The Winona Daily News (7/6, Anderson) reports on the efforts that rural districts in Wisconsin are making to deal with an estimated $800 million cut in state funding for schools, including “layoffs, pay freezes and cheaper health plans.” Officials worry about what the cuts will mean in the next two years, noting that the “reductions wrapped in the biennial budget signed Sunday by Gov. Scott Walker could force even deeper cuts for the 2012-13 school year. Schools will have nothing to fall back on to cover increasing costs of day-to-day necessities like fuels, utilities and food.” The piece notes that many rural districts have less wiggle room than their urban counterparts when it comes to cutting programs.

Wisconsin Districts Brace For State Funding Cuts.

The Wausau (WI) Daily Herald (7/12, Uhlig) reports, “Nine north central Wisconsin school districts will receive about $14 million less in state education aid for the upcoming school year under the new state budget,” and local administrators are worried that the trend will continue. “Paul Nievinski, the president of the Mosinee Education Association and a history teacher at Mosinee Middle School, predicts school districts will face more serious financial setbacks in the second year of the budget, during the 2012-13 school year, because education funding is slated to remain flat, but education costs will rise.”

Wisconsin Schools To See Less Funding Under New Budget.

The AP (7/5) reports that Wisconsin Gov. Scott Walker (R) has signed a budget under which almost all districts in the state will see less education funding. Most of the 96% of the districts which will see cuts will see something like a 10% reduction. “The biggest losers in sheer dollars will be Milwaukee Public Schools, the Racine Unified School District and the Green Bay Area School District. Milwaukee schools will lose $54.6 million, about 9 percent of the aid they received last year.”

Wisconsin Schools Face Deep Cuts Under Governor’s Budget.

In ongoing coverage, numerous major media outlets across the nation continue to cover the impasse between Wisconsin Gov. Scott Walker and Democratic legislators over Walker’s proposal to rescind collective bargaining rights. Amid the furor, Walker has now proposed a budget which contains deep education spending cuts. The AP (3/2, Bauer) reports, “Gov. Scott Walker is plowing ahead with his full plan for balancing Wisconsin’s budget, proposing massive cuts to public schools even as he faces a stalemate over his proposal to strip public workers of collective bargaining rights. With Senate Democrats still missing, Walker presented the second part of his two-year spending plan to the Legislature on Tuesday” which “relies on getting concessions from government employees to help pay for about $1 billion cuts in aid to schools, counties and cities.” According to the AP, “Walker says eliminating most collective bargaining rights for public-sector workers would give state agencies, local governments and school districts flexibility to react quickly to the cuts.”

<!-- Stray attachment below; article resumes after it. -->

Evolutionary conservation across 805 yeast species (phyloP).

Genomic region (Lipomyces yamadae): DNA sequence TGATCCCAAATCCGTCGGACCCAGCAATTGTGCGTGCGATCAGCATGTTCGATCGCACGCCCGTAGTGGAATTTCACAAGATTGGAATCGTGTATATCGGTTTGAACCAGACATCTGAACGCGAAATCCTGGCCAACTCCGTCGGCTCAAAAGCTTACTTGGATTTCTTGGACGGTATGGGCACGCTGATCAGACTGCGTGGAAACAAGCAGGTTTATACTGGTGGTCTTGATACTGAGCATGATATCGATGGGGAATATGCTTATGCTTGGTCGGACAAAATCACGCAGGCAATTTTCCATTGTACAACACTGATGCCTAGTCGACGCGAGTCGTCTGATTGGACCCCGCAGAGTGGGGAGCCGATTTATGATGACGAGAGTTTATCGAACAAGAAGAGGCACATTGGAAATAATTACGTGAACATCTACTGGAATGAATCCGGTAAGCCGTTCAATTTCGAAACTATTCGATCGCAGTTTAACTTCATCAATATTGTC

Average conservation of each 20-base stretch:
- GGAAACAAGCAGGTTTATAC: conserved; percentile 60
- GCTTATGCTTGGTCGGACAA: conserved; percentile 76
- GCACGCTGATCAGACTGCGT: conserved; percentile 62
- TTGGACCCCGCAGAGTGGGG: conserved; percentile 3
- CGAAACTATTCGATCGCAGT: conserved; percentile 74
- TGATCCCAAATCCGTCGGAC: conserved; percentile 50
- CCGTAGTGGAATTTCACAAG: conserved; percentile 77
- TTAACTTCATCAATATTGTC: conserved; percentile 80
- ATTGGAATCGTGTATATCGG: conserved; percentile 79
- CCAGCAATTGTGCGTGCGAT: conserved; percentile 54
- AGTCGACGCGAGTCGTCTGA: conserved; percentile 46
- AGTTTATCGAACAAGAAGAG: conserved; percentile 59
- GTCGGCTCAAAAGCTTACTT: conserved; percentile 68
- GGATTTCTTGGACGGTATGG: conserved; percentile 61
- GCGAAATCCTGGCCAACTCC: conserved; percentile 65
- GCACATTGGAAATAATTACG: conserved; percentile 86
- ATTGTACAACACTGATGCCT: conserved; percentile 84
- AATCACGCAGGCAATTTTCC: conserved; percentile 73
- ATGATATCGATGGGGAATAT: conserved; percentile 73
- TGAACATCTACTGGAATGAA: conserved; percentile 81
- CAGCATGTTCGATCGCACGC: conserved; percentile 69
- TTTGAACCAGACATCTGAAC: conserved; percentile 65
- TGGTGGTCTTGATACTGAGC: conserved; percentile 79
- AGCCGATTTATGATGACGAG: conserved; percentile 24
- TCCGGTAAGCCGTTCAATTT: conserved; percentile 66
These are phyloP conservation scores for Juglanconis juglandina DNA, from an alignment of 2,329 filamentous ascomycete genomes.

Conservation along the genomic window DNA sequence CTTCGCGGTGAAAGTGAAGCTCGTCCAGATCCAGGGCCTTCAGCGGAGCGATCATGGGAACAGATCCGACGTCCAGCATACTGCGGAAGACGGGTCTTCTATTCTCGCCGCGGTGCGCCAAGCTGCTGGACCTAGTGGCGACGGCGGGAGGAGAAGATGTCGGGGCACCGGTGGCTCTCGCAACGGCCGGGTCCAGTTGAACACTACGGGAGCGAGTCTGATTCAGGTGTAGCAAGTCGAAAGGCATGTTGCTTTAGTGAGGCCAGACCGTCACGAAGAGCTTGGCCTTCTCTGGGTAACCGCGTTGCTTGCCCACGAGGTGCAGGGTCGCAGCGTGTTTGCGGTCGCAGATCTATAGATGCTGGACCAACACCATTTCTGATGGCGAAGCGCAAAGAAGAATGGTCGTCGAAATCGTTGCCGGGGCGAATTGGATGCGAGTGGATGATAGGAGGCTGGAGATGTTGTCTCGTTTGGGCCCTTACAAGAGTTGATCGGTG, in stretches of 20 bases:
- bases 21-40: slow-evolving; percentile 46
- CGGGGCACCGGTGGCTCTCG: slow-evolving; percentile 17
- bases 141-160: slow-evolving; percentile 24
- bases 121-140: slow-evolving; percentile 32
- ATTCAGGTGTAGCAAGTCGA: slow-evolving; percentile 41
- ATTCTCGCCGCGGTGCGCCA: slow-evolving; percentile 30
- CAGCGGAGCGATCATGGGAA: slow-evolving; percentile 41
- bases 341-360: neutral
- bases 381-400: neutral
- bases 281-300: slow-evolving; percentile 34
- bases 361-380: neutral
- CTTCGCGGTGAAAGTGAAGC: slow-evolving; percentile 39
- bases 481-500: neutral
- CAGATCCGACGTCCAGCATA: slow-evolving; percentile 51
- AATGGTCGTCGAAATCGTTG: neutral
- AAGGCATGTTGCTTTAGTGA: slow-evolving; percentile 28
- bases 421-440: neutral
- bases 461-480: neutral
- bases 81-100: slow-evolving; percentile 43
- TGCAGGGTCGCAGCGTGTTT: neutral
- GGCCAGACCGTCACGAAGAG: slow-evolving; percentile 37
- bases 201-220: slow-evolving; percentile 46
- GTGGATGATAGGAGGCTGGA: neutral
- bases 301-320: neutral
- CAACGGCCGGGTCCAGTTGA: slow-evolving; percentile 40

The New York Times (3/2, Davey, Oppel) reports, “Gov. Scott Walker, whose push to limit collective bargaining rights and increase health and pension costs for public workers has set off a national debate, proposed a new budget for Wisconsin on Tuesday that called for deep cuts to state aid to schools and local governments, provoking a new wave of fury.” Walker “called for no tax or fee increases, but cuts of $1.5 billion to items like the schools and local governments – the preferable choice, he said, for solving a deficit expected to arise in the two-year budget period that begins in July.”

        The Milwaukee Journal Sentinel (3/2, Stein, 206K) reports Gov. Scott Walker “vowed Tuesday to close a gaping state budget gap by reshaping Wisconsin government at every level: holding spending of state tax dollars nearly flat, slashing aid to public schools and local governments while expanding state aid to private schools, eliminating 1,200 state jobs with some possible layoffs and placing the tightest limits on property taxes that the state has seen.” The budget “was unveiled as a dramatic legal fight played out over the administration’s restriction of public access to the Capitol, where protesters have demonstrated for days.” The Wisconsin State Journal (3/2, DeFour) also covers this story.



Wyoming Officials Bracing For Reduction In Title I Funding